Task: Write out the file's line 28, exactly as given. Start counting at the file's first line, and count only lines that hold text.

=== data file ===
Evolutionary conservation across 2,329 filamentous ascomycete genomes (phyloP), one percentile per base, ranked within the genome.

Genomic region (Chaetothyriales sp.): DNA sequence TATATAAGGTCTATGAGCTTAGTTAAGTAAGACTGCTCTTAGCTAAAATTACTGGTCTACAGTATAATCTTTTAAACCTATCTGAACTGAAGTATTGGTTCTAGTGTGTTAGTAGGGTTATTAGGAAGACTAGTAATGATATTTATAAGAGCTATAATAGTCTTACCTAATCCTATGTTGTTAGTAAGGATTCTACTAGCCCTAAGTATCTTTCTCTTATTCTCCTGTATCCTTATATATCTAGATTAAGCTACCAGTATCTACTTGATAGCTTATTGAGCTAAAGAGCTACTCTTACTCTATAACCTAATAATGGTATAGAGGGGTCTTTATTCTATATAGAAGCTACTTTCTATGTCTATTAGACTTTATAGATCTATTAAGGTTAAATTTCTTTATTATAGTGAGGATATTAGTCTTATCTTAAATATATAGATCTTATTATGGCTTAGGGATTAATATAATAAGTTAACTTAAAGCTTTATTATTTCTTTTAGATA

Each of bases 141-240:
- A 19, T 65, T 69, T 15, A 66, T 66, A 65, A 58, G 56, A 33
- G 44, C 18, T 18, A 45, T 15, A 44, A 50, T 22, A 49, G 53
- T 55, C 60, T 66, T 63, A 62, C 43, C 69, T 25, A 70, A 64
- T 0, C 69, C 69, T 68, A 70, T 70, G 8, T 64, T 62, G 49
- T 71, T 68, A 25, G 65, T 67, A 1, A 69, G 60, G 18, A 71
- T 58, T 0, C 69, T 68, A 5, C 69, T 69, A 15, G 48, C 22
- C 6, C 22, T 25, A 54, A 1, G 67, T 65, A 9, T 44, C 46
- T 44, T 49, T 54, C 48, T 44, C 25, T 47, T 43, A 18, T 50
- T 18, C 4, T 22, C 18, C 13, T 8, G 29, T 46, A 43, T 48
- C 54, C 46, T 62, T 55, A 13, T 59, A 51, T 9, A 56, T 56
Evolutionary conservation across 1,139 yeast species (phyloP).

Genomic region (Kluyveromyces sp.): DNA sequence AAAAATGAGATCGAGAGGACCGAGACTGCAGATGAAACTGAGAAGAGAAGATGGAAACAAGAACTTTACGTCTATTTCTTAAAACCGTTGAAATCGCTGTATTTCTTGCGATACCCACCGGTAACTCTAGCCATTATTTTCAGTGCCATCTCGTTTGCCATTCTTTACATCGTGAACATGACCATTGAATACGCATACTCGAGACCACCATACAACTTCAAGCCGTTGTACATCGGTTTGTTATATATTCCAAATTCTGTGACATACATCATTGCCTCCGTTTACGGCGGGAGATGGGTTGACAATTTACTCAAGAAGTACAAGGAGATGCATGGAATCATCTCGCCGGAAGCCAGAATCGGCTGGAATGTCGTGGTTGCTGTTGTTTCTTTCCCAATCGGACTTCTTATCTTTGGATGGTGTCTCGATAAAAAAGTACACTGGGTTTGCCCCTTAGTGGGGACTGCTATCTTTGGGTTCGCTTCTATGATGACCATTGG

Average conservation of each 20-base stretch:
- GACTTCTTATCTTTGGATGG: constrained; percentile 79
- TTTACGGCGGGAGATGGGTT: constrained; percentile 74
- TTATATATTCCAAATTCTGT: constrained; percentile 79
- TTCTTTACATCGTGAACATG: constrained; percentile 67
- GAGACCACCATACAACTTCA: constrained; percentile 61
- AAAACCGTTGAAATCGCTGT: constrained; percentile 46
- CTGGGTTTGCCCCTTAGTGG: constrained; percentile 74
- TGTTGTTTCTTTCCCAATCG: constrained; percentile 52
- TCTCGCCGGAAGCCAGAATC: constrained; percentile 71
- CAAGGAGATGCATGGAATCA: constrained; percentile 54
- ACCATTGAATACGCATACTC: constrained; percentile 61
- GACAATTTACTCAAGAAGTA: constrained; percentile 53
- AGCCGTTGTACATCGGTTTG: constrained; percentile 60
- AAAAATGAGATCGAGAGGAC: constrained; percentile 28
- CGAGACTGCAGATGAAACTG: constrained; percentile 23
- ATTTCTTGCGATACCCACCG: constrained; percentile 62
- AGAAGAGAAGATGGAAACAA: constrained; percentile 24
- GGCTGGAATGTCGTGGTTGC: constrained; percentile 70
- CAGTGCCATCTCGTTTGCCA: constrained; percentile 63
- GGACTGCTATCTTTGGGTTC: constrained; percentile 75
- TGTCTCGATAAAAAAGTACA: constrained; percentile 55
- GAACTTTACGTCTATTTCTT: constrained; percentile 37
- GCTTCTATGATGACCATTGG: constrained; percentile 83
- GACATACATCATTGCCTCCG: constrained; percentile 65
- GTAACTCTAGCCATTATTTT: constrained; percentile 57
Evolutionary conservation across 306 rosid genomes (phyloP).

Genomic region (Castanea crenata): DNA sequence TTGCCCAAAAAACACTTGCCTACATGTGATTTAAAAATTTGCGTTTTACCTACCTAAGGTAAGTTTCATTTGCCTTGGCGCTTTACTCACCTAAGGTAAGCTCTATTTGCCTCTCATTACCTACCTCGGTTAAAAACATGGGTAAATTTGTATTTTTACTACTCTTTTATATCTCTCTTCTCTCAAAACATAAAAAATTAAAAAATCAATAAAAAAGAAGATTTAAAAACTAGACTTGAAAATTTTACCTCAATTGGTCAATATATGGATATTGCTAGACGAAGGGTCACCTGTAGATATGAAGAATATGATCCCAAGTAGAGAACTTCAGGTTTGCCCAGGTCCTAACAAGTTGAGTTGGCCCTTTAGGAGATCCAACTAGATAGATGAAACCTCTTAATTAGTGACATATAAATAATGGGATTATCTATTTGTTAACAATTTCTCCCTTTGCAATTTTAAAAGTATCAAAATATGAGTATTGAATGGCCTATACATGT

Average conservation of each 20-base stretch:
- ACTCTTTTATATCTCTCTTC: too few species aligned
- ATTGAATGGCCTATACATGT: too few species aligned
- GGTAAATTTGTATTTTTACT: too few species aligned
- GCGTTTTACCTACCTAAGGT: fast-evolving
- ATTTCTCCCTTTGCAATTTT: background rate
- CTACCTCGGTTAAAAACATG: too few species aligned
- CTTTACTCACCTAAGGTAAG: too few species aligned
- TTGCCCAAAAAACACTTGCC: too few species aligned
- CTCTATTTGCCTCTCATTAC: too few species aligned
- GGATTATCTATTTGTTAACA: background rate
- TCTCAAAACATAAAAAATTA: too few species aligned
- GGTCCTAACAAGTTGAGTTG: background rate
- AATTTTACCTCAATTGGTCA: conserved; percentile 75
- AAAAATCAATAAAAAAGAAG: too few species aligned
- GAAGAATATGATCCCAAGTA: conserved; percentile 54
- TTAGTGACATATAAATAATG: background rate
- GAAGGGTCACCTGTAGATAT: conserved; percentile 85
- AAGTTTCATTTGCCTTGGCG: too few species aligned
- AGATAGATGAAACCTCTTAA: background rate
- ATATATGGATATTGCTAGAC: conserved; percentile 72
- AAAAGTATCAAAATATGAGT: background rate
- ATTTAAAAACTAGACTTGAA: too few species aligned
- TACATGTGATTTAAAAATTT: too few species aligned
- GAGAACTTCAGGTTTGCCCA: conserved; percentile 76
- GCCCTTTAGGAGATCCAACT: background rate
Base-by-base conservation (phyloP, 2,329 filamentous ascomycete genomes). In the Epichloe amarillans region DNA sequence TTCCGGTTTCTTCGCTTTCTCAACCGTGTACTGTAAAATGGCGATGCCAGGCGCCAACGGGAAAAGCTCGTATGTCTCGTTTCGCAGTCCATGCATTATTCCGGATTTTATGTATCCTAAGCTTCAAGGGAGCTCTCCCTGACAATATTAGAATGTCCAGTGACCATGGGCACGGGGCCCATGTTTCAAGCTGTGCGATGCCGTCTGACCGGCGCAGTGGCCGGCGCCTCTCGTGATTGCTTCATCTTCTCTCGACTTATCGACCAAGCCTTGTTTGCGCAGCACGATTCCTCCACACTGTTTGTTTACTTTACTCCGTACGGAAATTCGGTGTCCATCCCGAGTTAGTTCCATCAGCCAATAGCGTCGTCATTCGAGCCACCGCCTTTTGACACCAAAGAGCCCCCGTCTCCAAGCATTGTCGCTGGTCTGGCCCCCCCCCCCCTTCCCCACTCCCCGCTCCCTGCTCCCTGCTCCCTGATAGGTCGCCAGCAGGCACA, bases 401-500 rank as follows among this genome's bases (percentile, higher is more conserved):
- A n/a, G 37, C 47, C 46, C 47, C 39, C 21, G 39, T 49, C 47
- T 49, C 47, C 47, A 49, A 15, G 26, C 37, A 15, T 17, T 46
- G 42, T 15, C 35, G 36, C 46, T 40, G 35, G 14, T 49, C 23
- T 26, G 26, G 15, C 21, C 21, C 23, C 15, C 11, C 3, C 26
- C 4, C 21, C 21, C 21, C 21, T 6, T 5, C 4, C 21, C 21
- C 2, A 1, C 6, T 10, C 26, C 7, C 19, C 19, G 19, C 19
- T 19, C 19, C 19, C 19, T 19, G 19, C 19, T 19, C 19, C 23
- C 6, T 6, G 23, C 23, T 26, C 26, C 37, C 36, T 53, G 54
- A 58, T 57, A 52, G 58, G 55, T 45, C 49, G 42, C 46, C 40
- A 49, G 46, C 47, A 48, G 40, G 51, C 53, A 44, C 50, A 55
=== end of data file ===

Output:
- GACAATTTACTCAAGAAGTA: constrained; percentile 53